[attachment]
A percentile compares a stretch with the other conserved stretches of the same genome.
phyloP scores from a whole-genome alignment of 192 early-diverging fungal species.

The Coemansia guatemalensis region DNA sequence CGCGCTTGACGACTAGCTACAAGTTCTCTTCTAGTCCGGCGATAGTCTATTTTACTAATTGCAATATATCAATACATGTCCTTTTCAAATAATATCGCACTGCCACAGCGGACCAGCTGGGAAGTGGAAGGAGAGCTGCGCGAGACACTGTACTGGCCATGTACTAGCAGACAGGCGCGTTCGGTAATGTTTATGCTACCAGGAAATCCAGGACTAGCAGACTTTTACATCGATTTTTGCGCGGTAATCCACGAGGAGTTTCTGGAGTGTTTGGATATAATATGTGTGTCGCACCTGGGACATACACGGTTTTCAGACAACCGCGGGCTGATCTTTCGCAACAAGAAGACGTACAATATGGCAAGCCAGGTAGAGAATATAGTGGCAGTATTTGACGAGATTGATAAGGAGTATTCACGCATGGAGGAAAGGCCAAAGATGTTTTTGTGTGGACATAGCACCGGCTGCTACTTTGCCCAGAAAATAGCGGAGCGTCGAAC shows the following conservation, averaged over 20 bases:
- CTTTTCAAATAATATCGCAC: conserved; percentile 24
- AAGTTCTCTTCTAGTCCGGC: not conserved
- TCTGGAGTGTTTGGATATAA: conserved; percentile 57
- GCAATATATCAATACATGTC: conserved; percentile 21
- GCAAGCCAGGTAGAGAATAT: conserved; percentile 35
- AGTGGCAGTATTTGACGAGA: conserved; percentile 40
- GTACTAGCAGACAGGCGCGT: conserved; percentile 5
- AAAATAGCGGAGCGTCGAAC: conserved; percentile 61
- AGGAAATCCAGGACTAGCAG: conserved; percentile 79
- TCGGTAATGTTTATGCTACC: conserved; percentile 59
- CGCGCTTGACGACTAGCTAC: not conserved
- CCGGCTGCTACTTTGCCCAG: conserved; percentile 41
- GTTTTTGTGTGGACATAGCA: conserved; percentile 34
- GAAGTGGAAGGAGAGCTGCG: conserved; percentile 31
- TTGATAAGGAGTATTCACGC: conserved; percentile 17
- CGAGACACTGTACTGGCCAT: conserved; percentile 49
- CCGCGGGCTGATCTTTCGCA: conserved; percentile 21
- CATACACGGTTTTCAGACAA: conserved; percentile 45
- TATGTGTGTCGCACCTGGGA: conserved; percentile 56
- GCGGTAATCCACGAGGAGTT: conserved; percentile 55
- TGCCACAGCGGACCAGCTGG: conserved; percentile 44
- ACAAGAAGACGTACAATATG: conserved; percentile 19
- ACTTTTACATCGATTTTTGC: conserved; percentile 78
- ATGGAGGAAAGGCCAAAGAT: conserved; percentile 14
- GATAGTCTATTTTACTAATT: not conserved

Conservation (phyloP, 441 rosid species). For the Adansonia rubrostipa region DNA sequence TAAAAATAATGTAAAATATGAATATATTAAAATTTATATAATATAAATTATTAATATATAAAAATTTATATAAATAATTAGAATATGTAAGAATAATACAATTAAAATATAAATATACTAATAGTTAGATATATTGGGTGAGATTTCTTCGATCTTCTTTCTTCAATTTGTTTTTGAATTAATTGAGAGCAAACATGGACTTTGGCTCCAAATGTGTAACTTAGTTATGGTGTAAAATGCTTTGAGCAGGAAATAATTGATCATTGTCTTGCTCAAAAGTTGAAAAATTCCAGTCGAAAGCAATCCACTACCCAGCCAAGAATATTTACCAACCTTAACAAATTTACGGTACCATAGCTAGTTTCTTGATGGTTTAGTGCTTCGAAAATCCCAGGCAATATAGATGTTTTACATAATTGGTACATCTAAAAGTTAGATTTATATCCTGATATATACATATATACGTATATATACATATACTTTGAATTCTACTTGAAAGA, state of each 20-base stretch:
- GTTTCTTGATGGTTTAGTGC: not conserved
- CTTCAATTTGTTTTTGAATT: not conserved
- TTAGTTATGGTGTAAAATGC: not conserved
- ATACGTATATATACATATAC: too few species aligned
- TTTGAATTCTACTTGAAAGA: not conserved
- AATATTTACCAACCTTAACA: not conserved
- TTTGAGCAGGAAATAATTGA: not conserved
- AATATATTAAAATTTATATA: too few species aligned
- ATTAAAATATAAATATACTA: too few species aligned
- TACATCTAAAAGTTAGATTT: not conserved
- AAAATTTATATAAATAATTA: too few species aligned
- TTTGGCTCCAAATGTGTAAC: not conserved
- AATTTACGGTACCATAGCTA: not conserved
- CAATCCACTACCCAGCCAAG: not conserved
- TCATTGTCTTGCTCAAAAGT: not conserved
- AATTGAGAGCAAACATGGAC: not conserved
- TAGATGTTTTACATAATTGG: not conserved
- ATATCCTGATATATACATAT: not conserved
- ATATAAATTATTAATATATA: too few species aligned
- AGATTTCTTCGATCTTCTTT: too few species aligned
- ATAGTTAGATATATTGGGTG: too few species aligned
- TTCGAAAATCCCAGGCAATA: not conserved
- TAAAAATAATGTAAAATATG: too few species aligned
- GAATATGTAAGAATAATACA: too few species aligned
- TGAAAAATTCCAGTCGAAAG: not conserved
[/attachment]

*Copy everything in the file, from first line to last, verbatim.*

A percentile compares a stretch with the other conserved stretches of the same genome.
phyloP scores from a whole-genome alignment of 192 early-diverging fungal species.

The Coemansia guatemalensis region DNA sequence CGCGCTTGACGACTAGCTACAAGTTCTCTTCTAGTCCGGCGATAGTCTATTTTACTAATTGCAATATATCAATACATGTCCTTTTCAAATAATATCGCACTGCCACAGCGGACCAGCTGGGAAGTGGAAGGAGAGCTGCGCGAGACACTGTACTGGCCATGTACTAGCAGACAGGCGCGTTCGGTAATGTTTATGCTACCAGGAAATCCAGGACTAGCAGACTTTTACATCGATTTTTGCGCGGTAATCCACGAGGAGTTTCTGGAGTGTTTGGATATAATATGTGTGTCGCACCTGGGACATACACGGTTTTCAGACAACCGCGGGCTGATCTTTCGCAACAAGAAGACGTACAATATGGCAAGCCAGGTAGAGAATATAGTGGCAGTATTTGACGAGATTGATAAGGAGTATTCACGCATGGAGGAAAGGCCAAAGATGTTTTTGTGTGGACATAGCACCGGCTGCTACTTTGCCCAGAAAATAGCGGAGCGTCGAAC shows the following conservation, averaged over 20 bases:
- CTTTTCAAATAATATCGCAC: conserved; percentile 24
- AAGTTCTCTTCTAGTCCGGC: not conserved
- TCTGGAGTGTTTGGATATAA: conserved; percentile 57
- GCAATATATCAATACATGTC: conserved; percentile 21
- GCAAGCCAGGTAGAGAATAT: conserved; percentile 35
- AGTGGCAGTATTTGACGAGA: conserved; percentile 40
- GTACTAGCAGACAGGCGCGT: conserved; percentile 5
- AAAATAGCGGAGCGTCGAAC: conserved; percentile 61
- AGGAAATCCAGGACTAGCAG: conserved; percentile 79
- TCGGTAATGTTTATGCTACC: conserved; percentile 59
- CGCGCTTGACGACTAGCTAC: not conserved
- CCGGCTGCTACTTTGCCCAG: conserved; percentile 41
- GTTTTTGTGTGGACATAGCA: conserved; percentile 34
- GAAGTGGAAGGAGAGCTGCG: conserved; percentile 31
- TTGATAAGGAGTATTCACGC: conserved; percentile 17
- CGAGACACTGTACTGGCCAT: conserved; percentile 49
- CCGCGGGCTGATCTTTCGCA: conserved; percentile 21
- CATACACGGTTTTCAGACAA: conserved; percentile 45
- TATGTGTGTCGCACCTGGGA: conserved; percentile 56
- GCGGTAATCCACGAGGAGTT: conserved; percentile 55
- TGCCACAGCGGACCAGCTGG: conserved; percentile 44
- ACAAGAAGACGTACAATATG: conserved; percentile 19
- ACTTTTACATCGATTTTTGC: conserved; percentile 78
- ATGGAGGAAAGGCCAAAGAT: conserved; percentile 14
- GATAGTCTATTTTACTAATT: not conserved

Conservation (phyloP, 441 rosid species). For the Adansonia rubrostipa region DNA sequence TAAAAATAATGTAAAATATGAATATATTAAAATTTATATAATATAAATTATTAATATATAAAAATTTATATAAATAATTAGAATATGTAAGAATAATACAATTAAAATATAAATATACTAATAGTTAGATATATTGGGTGAGATTTCTTCGATCTTCTTTCTTCAATTTGTTTTTGAATTAATTGAGAGCAAACATGGACTTTGGCTCCAAATGTGTAACTTAGTTATGGTGTAAAATGCTTTGAGCAGGAAATAATTGATCATTGTCTTGCTCAAAAGTTGAAAAATTCCAGTCGAAAGCAATCCACTACCCAGCCAAGAATATTTACCAACCTTAACAAATTTACGGTACCATAGCTAGTTTCTTGATGGTTTAGTGCTTCGAAAATCCCAGGCAATATAGATGTTTTACATAATTGGTACATCTAAAAGTTAGATTTATATCCTGATATATACATATATACGTATATATACATATACTTTGAATTCTACTTGAAAGA, state of each 20-base stretch:
- GTTTCTTGATGGTTTAGTGC: not conserved
- CTTCAATTTGTTTTTGAATT: not conserved
- TTAGTTATGGTGTAAAATGC: not conserved
- ATACGTATATATACATATAC: too few species aligned
- TTTGAATTCTACTTGAAAGA: not conserved
- AATATTTACCAACCTTAACA: not conserved
- TTTGAGCAGGAAATAATTGA: not conserved
- AATATATTAAAATTTATATA: too few species aligned
- ATTAAAATATAAATATACTA: too few species aligned
- TACATCTAAAAGTTAGATTT: not conserved
- AAAATTTATATAAATAATTA: too few species aligned
- TTTGGCTCCAAATGTGTAAC: not conserved
- AATTTACGGTACCATAGCTA: not conserved
- CAATCCACTACCCAGCCAAG: not conserved
- TCATTGTCTTGCTCAAAAGT: not conserved
- AATTGAGAGCAAACATGGAC: not conserved
- TAGATGTTTTACATAATTGG: not conserved
- ATATCCTGATATATACATAT: not conserved
- ATATAAATTATTAATATATA: too few species aligned
- AGATTTCTTCGATCTTCTTT: too few species aligned
- ATAGTTAGATATATTGGGTG: too few species aligned
- TTCGAAAATCCCAGGCAATA: not conserved
- TAAAAATAATGTAAAATATG: too few species aligned
- GAATATGTAAGAATAATACA: too few species aligned
- TGAAAAATTCCAGTCGAAAG: not conserved